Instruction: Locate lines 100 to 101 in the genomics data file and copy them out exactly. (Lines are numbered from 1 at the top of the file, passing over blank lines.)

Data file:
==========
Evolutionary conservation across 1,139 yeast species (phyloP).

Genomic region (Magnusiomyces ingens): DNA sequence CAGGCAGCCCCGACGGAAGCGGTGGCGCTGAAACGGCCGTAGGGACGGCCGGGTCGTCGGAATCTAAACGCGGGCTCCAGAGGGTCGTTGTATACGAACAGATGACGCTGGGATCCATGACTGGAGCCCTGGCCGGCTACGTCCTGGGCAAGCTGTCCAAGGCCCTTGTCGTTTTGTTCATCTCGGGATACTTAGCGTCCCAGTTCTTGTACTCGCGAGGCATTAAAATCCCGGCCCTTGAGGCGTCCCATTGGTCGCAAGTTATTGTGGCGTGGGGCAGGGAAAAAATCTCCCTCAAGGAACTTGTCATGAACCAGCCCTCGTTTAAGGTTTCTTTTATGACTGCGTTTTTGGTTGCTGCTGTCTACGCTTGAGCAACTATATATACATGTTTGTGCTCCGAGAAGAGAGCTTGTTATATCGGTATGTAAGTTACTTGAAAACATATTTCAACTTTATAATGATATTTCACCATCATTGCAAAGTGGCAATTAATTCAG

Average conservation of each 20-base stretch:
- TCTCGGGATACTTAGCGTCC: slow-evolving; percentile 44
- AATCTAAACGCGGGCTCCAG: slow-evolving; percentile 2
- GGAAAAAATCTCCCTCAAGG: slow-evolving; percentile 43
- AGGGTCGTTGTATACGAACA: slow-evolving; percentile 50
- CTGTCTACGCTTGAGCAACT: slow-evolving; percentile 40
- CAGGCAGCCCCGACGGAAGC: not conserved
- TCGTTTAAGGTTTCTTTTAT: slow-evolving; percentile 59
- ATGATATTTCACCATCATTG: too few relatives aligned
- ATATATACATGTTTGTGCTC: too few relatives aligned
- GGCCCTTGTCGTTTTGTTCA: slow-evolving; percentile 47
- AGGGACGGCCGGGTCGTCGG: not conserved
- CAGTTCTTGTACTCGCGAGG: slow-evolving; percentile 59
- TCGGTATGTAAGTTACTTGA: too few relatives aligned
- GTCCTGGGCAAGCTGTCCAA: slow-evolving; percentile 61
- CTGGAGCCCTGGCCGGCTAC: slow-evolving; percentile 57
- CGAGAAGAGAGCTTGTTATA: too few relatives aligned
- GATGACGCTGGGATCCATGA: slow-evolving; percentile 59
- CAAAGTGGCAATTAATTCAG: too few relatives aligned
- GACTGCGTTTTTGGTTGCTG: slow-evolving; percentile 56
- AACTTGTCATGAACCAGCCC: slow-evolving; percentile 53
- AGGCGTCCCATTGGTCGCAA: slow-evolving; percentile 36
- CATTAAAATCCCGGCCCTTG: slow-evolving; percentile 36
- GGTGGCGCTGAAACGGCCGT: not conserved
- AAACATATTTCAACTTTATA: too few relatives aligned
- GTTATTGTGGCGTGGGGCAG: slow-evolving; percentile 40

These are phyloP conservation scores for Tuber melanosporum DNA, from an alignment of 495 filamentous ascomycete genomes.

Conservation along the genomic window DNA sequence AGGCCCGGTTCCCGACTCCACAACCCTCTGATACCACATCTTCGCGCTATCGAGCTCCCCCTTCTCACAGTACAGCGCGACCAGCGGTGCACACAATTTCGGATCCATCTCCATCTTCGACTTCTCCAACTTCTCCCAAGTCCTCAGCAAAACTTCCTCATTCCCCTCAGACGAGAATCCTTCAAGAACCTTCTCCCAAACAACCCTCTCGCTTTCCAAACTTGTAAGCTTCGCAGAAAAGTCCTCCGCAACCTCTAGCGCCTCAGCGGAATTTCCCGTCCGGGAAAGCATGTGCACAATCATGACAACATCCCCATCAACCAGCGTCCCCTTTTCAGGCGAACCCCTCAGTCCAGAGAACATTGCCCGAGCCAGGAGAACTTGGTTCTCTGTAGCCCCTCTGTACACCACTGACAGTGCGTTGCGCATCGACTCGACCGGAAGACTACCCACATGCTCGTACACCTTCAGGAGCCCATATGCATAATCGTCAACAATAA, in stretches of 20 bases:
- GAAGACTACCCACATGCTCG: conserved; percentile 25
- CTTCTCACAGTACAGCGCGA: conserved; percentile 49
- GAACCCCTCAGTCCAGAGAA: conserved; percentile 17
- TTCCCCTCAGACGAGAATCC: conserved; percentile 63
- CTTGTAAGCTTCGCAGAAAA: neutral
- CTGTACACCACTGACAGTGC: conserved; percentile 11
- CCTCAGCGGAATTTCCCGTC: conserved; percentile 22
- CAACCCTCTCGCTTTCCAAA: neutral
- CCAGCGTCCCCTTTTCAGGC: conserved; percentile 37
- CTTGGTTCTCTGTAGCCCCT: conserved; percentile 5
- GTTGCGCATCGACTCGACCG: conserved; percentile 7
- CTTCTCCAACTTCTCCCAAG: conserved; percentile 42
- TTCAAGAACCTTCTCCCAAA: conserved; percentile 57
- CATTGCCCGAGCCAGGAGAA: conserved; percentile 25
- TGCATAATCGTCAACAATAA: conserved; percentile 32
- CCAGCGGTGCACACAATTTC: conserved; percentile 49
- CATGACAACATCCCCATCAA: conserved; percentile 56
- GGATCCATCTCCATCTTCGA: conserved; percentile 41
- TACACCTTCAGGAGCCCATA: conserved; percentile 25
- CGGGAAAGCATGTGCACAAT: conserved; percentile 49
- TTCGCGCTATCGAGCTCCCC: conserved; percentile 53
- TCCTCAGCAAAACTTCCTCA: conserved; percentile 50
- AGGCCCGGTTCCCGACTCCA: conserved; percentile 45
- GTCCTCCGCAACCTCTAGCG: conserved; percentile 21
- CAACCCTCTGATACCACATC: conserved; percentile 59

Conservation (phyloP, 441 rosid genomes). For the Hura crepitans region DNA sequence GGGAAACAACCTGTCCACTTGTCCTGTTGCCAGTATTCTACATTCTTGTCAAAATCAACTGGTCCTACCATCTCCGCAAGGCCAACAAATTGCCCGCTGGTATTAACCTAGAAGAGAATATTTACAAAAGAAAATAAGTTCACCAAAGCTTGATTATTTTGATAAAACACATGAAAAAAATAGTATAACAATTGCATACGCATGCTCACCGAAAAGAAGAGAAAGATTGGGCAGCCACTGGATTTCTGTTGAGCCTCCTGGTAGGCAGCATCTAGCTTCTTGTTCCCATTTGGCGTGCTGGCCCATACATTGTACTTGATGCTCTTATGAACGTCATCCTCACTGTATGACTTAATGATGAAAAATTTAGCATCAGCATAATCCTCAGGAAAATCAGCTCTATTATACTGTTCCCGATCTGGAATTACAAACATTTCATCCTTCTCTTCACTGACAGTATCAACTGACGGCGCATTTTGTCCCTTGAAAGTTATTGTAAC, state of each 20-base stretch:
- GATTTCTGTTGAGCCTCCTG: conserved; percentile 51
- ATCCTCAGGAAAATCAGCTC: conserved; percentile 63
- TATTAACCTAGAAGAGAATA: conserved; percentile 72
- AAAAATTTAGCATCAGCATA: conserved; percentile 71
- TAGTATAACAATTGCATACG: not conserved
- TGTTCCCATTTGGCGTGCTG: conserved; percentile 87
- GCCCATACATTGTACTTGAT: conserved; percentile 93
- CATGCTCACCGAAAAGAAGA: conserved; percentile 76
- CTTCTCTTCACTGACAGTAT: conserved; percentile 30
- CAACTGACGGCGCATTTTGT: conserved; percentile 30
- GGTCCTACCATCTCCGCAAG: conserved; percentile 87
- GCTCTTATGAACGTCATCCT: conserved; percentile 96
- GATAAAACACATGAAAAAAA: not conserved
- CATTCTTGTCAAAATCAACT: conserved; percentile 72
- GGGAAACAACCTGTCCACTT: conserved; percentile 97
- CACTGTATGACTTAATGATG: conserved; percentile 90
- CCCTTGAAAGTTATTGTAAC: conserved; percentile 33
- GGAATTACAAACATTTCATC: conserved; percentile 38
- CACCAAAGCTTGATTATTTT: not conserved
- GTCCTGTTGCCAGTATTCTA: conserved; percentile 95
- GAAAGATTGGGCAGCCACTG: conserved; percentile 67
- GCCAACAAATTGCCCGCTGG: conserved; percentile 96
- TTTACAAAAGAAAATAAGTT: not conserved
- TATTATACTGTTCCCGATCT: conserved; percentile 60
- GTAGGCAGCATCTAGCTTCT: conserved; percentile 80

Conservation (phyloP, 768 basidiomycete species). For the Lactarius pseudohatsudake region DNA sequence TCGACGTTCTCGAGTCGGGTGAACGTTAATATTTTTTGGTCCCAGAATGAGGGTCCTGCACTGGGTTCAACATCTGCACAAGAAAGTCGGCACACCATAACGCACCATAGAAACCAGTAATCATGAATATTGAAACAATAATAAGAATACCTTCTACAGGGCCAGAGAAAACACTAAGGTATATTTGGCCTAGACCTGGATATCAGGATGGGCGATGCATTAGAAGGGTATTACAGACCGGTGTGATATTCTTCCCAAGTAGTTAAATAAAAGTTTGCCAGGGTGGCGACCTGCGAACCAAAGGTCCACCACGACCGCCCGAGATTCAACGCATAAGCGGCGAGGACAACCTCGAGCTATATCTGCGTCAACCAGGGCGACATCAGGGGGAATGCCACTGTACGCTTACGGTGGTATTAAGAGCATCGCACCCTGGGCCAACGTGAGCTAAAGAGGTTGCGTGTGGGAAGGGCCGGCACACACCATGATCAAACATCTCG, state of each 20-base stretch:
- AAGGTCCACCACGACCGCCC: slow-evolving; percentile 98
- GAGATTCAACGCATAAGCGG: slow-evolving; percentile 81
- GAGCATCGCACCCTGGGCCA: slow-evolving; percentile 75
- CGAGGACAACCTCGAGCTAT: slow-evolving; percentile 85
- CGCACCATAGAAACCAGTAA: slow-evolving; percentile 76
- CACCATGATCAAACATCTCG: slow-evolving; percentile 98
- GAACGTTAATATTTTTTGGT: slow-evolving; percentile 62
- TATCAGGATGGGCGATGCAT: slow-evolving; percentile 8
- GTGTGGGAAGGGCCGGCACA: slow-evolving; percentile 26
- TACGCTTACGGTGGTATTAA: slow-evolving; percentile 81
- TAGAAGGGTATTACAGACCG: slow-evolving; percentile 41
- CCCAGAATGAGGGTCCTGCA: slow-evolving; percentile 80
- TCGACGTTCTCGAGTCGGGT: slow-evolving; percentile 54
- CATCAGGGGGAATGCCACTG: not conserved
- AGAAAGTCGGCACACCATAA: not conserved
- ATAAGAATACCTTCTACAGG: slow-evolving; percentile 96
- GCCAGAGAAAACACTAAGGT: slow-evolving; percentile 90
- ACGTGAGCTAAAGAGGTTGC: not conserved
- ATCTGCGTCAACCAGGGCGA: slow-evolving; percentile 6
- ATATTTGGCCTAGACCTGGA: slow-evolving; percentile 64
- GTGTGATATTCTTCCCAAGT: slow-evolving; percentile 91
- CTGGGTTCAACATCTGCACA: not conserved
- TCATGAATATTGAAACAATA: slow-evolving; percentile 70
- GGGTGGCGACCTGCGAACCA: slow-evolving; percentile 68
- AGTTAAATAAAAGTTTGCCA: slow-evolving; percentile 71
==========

- ACGTGAGCTAAAGAGGTTGC: not conserved
- ATCTGCGTCAACCAGGGCGA: slow-evolving; percentile 6